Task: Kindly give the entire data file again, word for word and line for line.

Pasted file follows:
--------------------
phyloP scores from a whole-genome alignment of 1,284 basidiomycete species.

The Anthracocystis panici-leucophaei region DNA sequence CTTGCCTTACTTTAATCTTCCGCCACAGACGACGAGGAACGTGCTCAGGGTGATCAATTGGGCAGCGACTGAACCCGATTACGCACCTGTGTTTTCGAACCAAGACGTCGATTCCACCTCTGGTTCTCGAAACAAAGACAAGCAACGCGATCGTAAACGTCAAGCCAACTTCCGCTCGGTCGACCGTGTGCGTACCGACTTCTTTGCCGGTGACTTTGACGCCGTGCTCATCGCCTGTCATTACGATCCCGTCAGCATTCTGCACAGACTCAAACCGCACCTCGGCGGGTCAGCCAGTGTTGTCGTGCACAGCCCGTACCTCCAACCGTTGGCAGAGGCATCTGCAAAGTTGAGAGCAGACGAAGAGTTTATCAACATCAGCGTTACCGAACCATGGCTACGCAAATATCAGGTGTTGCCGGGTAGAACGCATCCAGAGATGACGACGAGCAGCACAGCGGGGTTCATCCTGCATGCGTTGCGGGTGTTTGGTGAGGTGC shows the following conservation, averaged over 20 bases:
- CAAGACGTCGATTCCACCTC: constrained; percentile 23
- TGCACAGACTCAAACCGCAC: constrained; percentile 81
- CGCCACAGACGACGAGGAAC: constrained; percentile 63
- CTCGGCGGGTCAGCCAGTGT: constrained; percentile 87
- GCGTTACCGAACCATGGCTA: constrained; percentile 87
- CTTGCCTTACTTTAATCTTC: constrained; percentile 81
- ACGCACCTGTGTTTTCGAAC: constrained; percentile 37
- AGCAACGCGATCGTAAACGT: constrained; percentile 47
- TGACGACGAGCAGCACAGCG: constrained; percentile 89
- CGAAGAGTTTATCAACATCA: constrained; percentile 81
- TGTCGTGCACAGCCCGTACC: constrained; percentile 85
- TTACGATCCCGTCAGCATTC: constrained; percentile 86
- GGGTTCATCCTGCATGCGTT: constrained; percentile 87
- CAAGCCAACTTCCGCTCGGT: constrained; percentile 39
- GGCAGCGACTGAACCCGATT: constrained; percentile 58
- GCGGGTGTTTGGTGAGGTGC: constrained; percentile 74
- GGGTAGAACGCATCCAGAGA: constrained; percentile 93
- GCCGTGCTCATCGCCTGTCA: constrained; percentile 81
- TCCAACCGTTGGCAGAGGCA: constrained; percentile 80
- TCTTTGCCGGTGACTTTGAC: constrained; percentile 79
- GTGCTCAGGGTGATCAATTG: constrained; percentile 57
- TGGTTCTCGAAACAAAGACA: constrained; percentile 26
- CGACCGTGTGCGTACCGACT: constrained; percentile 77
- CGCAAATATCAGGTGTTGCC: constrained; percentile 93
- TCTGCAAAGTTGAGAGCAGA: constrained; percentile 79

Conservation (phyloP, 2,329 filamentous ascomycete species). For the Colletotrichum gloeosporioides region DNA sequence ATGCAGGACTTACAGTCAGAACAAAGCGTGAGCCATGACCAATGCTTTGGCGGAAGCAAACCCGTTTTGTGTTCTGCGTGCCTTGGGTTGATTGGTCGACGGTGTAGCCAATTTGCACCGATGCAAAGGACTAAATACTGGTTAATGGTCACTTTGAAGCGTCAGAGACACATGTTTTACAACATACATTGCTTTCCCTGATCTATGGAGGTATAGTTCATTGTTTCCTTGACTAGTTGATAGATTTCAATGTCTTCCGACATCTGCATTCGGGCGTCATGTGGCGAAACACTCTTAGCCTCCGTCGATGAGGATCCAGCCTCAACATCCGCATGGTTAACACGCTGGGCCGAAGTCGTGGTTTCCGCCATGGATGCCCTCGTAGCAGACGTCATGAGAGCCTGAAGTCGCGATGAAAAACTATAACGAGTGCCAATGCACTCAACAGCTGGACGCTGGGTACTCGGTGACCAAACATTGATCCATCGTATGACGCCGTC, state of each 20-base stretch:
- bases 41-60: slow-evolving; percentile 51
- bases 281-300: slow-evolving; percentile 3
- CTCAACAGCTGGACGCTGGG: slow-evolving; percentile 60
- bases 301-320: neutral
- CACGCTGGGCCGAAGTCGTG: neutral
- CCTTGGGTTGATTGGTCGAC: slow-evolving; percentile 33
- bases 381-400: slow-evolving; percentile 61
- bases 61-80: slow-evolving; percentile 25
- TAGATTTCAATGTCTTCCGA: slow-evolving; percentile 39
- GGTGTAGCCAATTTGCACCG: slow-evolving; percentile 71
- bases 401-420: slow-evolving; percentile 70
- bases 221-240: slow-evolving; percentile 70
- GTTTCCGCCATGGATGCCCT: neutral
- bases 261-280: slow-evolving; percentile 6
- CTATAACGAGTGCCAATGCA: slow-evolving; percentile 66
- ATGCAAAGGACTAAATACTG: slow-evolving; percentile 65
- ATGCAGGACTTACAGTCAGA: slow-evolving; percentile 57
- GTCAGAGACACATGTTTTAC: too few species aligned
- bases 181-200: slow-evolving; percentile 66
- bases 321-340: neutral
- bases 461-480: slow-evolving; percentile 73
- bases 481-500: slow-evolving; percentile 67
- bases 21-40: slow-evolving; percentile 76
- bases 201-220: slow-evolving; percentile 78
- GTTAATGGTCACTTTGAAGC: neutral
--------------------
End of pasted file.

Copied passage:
phyloP scores from a whole-genome alignment of 1,284 basidiomycete species.

The Anthracocystis panici-leucophaei region DNA sequence CTTGCCTTACTTTAATCTTCCGCCACAGACGACGAGGAACGTGCTCAGGGTGATCAATTGGGCAGCGACTGAACCCGATTACGCACCTGTGTTTTCGAACCAAGACGTCGATTCCACCTCTGGTTCTCGAAACAAAGACAAGCAACGCGATCGTAAACGTCAAGCCAACTTCCGCTCGGTCGACCGTGTGCGTACCGACTTCTTTGCCGGTGACTTTGACGCCGTGCTCATCGCCTGTCATTACGATCCCGTCAGCATTCTGCACAGACTCAAACCGCACCTCGGCGGGTCAGCCAGTGTTGTCGTGCACAGCCCGTACCTCCAACCGTTGGCAGAGGCATCTGCAAAGTTGAGAGCAGACGAAGAGTTTATCAACATCAGCGTTACCGAACCATGGCTACGCAAATATCAGGTGTTGCCGGGTAGAACGCATCCAGAGATGACGACGAGCAGCACAGCGGGGTTCATCCTGCATGCGTTGCGGGTGTTTGGTGAGGTGC shows the following conservation, averaged over 20 bases:
- CAAGACGTCGATTCCACCTC: constrained; percentile 23
- TGCACAGACTCAAACCGCAC: constrained; percentile 81
- CGCCACAGACGACGAGGAAC: constrained; percentile 63
- CTCGGCGGGTCAGCCAGTGT: constrained; percentile 87
- GCGTTACCGAACCATGGCTA: constrained; percentile 87
- CTTGCCTTACTTTAATCTTC: constrained; percentile 81
- ACGCACCTGTGTTTTCGAAC: constrained; percentile 37
- AGCAACGCGATCGTAAACGT: constrained; percentile 47
- TGACGACGAGCAGCACAGCG: constrained; percentile 89
- CGAAGAGTTTATCAACATCA: constrained; percentile 81
- TGTCGTGCACAGCCCGTACC: constrained; percentile 85
- TTACGATCCCGTCAGCATTC: constrained; percentile 86
- GGGTTCATCCTGCATGCGTT: constrained; percentile 87
- CAAGCCAACTTCCGCTCGGT: constrained; percentile 39
- GGCAGCGACTGAACCCGATT: constrained; percentile 58
- GCGGGTGTTTGGTGAGGTGC: constrained; percentile 74
- GGGTAGAACGCATCCAGAGA: constrained; percentile 93
- GCCGTGCTCATCGCCTGTCA: constrained; percentile 81
- TCCAACCGTTGGCAGAGGCA: constrained; percentile 80
- TCTTTGCCGGTGACTTTGAC: constrained; percentile 79
- GTGCTCAGGGTGATCAATTG: constrained; percentile 57
- TGGTTCTCGAAACAAAGACA: constrained; percentile 26
- CGACCGTGTGCGTACCGACT: constrained; percentile 77
- CGCAAATATCAGGTGTTGCC: constrained; percentile 93
- TCTGCAAAGTTGAGAGCAGA: constrained; percentile 79

Conservation (phyloP, 2,329 filamentous ascomycete species). For the Colletotrichum gloeosporioides region DNA sequence ATGCAGGACTTACAGTCAGAACAAAGCGTGAGCCATGACCAATGCTTTGGCGGAAGCAAACCCGTTTTGTGTTCTGCGTGCCTTGGGTTGATTGGTCGACGGTGTAGCCAATTTGCACCGATGCAAAGGACTAAATACTGGTTAATGGTCACTTTGAAGCGTCAGAGACACATGTTTTACAACATACATTGCTTTCCCTGATCTATGGAGGTATAGTTCATTGTTTCCTTGACTAGTTGATAGATTTCAATGTCTTCCGACATCTGCATTCGGGCGTCATGTGGCGAAACACTCTTAGCCTCCGTCGATGAGGATCCAGCCTCAACATCCGCATGGTTAACACGCTGGGCCGAAGTCGTGGTTTCCGCCATGGATGCCCTCGTAGCAGACGTCATGAGAGCCTGAAGTCGCGATGAAAAACTATAACGAGTGCCAATGCACTCAACAGCTGGACGCTGGGTACTCGGTGACCAAACATTGATCCATCGTATGACGCCGTC, state of each 20-base stretch:
- bases 41-60: slow-evolving; percentile 51
- bases 281-300: slow-evolving; percentile 3
- CTCAACAGCTGGACGCTGGG: slow-evolving; percentile 60
- bases 301-320: neutral
- CACGCTGGGCCGAAGTCGTG: neutral
- CCTTGGGTTGATTGGTCGAC: slow-evolving; percentile 33
- bases 381-400: slow-evolving; percentile 61
- bases 61-80: slow-evolving; percentile 25
- TAGATTTCAATGTCTTCCGA: slow-evolving; percentile 39
- GGTGTAGCCAATTTGCACCG: slow-evolving; percentile 71
- bases 401-420: slow-evolving; percentile 70
- bases 221-240: slow-evolving; percentile 70
- GTTTCCGCCATGGATGCCCT: neutral
- bases 261-280: slow-evolving; percentile 6
- CTATAACGAGTGCCAATGCA: slow-evolving; percentile 66
- ATGCAAAGGACTAAATACTG: slow-evolving; percentile 65
- ATGCAGGACTTACAGTCAGA: slow-evolving; percentile 57
- GTCAGAGACACATGTTTTAC: too few species aligned
- bases 181-200: slow-evolving; percentile 66
- bases 321-340: neutral
- bases 461-480: slow-evolving; percentile 73
- bases 481-500: slow-evolving; percentile 67
- bases 21-40: slow-evolving; percentile 76
- bases 201-220: slow-evolving; percentile 78
- GTTAATGGTCACTTTGAAGC: neutral